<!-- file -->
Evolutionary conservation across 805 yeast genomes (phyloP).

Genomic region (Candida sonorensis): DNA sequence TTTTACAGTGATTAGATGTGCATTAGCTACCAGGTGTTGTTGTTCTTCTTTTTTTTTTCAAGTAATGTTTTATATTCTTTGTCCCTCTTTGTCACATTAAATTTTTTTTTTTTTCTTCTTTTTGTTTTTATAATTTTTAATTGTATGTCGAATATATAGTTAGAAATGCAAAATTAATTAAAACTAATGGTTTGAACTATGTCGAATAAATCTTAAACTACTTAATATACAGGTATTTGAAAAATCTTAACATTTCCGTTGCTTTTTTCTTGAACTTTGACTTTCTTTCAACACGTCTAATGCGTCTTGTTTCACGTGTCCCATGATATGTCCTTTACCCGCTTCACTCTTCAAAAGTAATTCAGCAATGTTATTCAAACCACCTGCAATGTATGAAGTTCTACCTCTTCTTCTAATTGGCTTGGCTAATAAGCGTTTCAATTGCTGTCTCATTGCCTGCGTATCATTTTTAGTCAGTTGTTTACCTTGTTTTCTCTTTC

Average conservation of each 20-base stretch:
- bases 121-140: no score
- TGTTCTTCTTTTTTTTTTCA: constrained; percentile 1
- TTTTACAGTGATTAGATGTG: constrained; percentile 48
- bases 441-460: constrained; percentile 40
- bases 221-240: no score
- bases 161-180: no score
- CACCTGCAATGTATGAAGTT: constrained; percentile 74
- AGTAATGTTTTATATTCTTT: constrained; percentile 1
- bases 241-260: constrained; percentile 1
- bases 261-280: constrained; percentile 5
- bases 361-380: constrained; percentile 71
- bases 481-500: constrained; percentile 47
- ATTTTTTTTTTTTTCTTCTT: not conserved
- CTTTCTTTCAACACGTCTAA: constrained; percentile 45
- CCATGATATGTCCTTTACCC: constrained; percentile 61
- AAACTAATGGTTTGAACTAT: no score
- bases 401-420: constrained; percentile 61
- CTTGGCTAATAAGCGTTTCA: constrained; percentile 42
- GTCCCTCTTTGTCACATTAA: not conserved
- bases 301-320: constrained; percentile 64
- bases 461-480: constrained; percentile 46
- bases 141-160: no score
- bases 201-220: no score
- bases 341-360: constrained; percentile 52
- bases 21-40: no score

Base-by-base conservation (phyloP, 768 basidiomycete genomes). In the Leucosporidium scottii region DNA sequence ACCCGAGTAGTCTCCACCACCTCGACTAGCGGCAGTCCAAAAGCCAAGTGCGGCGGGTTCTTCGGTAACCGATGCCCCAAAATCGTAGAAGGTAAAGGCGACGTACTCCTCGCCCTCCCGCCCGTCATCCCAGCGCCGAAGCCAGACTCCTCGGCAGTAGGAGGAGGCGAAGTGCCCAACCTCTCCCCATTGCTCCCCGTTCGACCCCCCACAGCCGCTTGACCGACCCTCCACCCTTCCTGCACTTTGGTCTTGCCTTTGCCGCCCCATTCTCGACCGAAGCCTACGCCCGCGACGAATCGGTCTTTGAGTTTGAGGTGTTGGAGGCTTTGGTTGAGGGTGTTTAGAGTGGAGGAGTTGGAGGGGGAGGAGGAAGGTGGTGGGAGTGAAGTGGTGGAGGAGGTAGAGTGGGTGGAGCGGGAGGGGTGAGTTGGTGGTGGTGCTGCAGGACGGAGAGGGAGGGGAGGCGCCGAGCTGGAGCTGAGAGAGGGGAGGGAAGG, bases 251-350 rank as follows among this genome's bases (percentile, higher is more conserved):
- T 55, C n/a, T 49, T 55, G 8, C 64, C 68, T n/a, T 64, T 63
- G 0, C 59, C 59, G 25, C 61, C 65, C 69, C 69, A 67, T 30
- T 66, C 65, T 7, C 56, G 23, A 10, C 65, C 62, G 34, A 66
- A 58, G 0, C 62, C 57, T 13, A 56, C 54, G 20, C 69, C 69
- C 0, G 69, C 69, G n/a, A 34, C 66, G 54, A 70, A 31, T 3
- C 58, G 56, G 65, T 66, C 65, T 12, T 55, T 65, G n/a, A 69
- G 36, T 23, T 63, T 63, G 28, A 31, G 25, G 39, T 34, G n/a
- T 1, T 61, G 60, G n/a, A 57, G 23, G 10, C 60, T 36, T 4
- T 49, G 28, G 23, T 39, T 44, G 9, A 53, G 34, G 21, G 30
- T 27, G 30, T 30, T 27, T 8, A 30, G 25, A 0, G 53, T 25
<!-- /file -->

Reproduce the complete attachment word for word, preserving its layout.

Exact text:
Evolutionary conservation across 805 yeast genomes (phyloP).

Genomic region (Candida sonorensis): DNA sequence TTTTACAGTGATTAGATGTGCATTAGCTACCAGGTGTTGTTGTTCTTCTTTTTTTTTTCAAGTAATGTTTTATATTCTTTGTCCCTCTTTGTCACATTAAATTTTTTTTTTTTTCTTCTTTTTGTTTTTATAATTTTTAATTGTATGTCGAATATATAGTTAGAAATGCAAAATTAATTAAAACTAATGGTTTGAACTATGTCGAATAAATCTTAAACTACTTAATATACAGGTATTTGAAAAATCTTAACATTTCCGTTGCTTTTTTCTTGAACTTTGACTTTCTTTCAACACGTCTAATGCGTCTTGTTTCACGTGTCCCATGATATGTCCTTTACCCGCTTCACTCTTCAAAAGTAATTCAGCAATGTTATTCAAACCACCTGCAATGTATGAAGTTCTACCTCTTCTTCTAATTGGCTTGGCTAATAAGCGTTTCAATTGCTGTCTCATTGCCTGCGTATCATTTTTAGTCAGTTGTTTACCTTGTTTTCTCTTTC

Average conservation of each 20-base stretch:
- bases 121-140: no score
- TGTTCTTCTTTTTTTTTTCA: constrained; percentile 1
- TTTTACAGTGATTAGATGTG: constrained; percentile 48
- bases 441-460: constrained; percentile 40
- bases 221-240: no score
- bases 161-180: no score
- CACCTGCAATGTATGAAGTT: constrained; percentile 74
- AGTAATGTTTTATATTCTTT: constrained; percentile 1
- bases 241-260: constrained; percentile 1
- bases 261-280: constrained; percentile 5
- bases 361-380: constrained; percentile 71
- bases 481-500: constrained; percentile 47
- ATTTTTTTTTTTTTCTTCTT: not conserved
- CTTTCTTTCAACACGTCTAA: constrained; percentile 45
- CCATGATATGTCCTTTACCC: constrained; percentile 61
- AAACTAATGGTTTGAACTAT: no score
- bases 401-420: constrained; percentile 61
- CTTGGCTAATAAGCGTTTCA: constrained; percentile 42
- GTCCCTCTTTGTCACATTAA: not conserved
- bases 301-320: constrained; percentile 64
- bases 461-480: constrained; percentile 46
- bases 141-160: no score
- bases 201-220: no score
- bases 341-360: constrained; percentile 52
- bases 21-40: no score

Base-by-base conservation (phyloP, 768 basidiomycete genomes). In the Leucosporidium scottii region DNA sequence ACCCGAGTAGTCTCCACCACCTCGACTAGCGGCAGTCCAAAAGCCAAGTGCGGCGGGTTCTTCGGTAACCGATGCCCCAAAATCGTAGAAGGTAAAGGCGACGTACTCCTCGCCCTCCCGCCCGTCATCCCAGCGCCGAAGCCAGACTCCTCGGCAGTAGGAGGAGGCGAAGTGCCCAACCTCTCCCCATTGCTCCCCGTTCGACCCCCCACAGCCGCTTGACCGACCCTCCACCCTTCCTGCACTTTGGTCTTGCCTTTGCCGCCCCATTCTCGACCGAAGCCTACGCCCGCGACGAATCGGTCTTTGAGTTTGAGGTGTTGGAGGCTTTGGTTGAGGGTGTTTAGAGTGGAGGAGTTGGAGGGGGAGGAGGAAGGTGGTGGGAGTGAAGTGGTGGAGGAGGTAGAGTGGGTGGAGCGGGAGGGGTGAGTTGGTGGTGGTGCTGCAGGACGGAGAGGGAGGGGAGGCGCCGAGCTGGAGCTGAGAGAGGGGAGGGAAGG, bases 251-350 rank as follows among this genome's bases (percentile, higher is more conserved):
- T 55, C n/a, T 49, T 55, G 8, C 64, C 68, T n/a, T 64, T 63
- G 0, C 59, C 59, G 25, C 61, C 65, C 69, C 69, A 67, T 30
- T 66, C 65, T 7, C 56, G 23, A 10, C 65, C 62, G 34, A 66
- A 58, G 0, C 62, C 57, T 13, A 56, C 54, G 20, C 69, C 69
- C 0, G 69, C 69, G n/a, A 34, C 66, G 54, A 70, A 31, T 3
- C 58, G 56, G 65, T 66, C 65, T 12, T 55, T 65, G n/a, A 69
- G 36, T 23, T 63, T 63, G 28, A 31, G 25, G 39, T 34, G n/a
- T 1, T 61, G 60, G n/a, A 57, G 23, G 10, C 60, T 36, T 4
- T 49, G 28, G 23, T 39, T 44, G 9, A 53, G 34, G 21, G 30
- T 27, G 30, T 30, T 27, T 8, A 30, G 25, A 0, G 53, T 25